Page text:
Dissolved inorganic nitrogen (DIN) and dissolved inorganic phosphorus (DIP) concentrations for freshwater inputs were computed as a flow-weighted mean of concentrations in the Escambia River (P01) and Blackwater River (P10) (Fig. 2).  Non-gauged freshwater inflows were assumed to have the same concentration.  Nutrient (NO3-, NO2-, NH4+, PO43-) samples were obtained from surface and bottom waters using either a Van Dorn bottle or a submersible pump and were analyzed in the laboratory using standard automated colorimetric methods.

 

DIP concentrations averaged 0.15 µM in the freshwater inputs, diminishing slightly to 0.14 µM within the estuary, and decreased to 0.10 µM at the seaward end member.  ?DIP was 2.7 103 mol d-1.  Positive DIP flux indicates a net internal release of DIP into the estuary (Fig. 4).

 

iv. DIN Balance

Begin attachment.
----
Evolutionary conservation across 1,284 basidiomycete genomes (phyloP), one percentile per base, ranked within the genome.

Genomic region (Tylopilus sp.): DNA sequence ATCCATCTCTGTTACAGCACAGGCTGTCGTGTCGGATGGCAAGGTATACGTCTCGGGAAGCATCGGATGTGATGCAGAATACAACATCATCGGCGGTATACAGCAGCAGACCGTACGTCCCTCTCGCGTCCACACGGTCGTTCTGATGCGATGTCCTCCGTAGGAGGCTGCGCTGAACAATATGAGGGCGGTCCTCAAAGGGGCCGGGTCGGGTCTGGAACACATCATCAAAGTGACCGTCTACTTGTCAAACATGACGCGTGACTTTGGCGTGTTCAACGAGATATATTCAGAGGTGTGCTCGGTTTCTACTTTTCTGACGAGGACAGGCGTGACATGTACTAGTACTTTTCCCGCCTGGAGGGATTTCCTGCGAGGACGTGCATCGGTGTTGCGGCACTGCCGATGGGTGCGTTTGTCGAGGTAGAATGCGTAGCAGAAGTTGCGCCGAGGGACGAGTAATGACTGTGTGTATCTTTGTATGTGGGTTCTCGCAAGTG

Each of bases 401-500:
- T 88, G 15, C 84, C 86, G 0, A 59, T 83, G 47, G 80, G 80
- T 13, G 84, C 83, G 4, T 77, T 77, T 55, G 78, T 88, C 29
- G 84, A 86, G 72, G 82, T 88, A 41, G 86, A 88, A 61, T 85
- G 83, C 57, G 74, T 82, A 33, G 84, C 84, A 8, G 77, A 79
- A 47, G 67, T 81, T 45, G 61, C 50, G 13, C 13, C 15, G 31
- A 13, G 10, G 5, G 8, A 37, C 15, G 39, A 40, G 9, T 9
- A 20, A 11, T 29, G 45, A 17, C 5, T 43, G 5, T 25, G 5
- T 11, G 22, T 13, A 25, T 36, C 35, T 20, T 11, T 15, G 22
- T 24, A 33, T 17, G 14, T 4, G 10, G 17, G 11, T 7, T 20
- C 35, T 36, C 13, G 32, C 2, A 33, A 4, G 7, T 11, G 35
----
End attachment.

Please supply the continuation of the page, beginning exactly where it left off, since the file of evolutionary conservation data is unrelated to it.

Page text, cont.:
DIN concentrations in water flowing into the system from riverine sources averaged 13.9 µM, whereas concentrations in precipitation averaged 15.4 µM.  DIN concentration diminished within the estuary to 4.3 µM, and further decreased to 1.19 µM at the seaward end member. DIN concentration in rainfall was computed as the average of the mean from three sites at the northern end of the Escambia Bay (data from J. Caffrey, unpublished) and a single site near the lower bay (data from J. Lehrter, unpublished). Dry nitrogen deposition into Apalachicola Bay, east of Pensacola Bay, has been previously determined to be 52% of wet deposition. Likewise, dry nitrogen deposition into Mobile Bay, west of Pensacola Bay, was determined to be 58% of wet nitrogen deposition (Myers et al 2001).  Based on these data we estimated dry nitrogen deposition into the Pensacola Bay system to be 55% of wet deposition.  ?DIN for the estuary was -108 103 mol d-1 indicating that internal DIN losses exceeded internal DIN sources (Fig 5).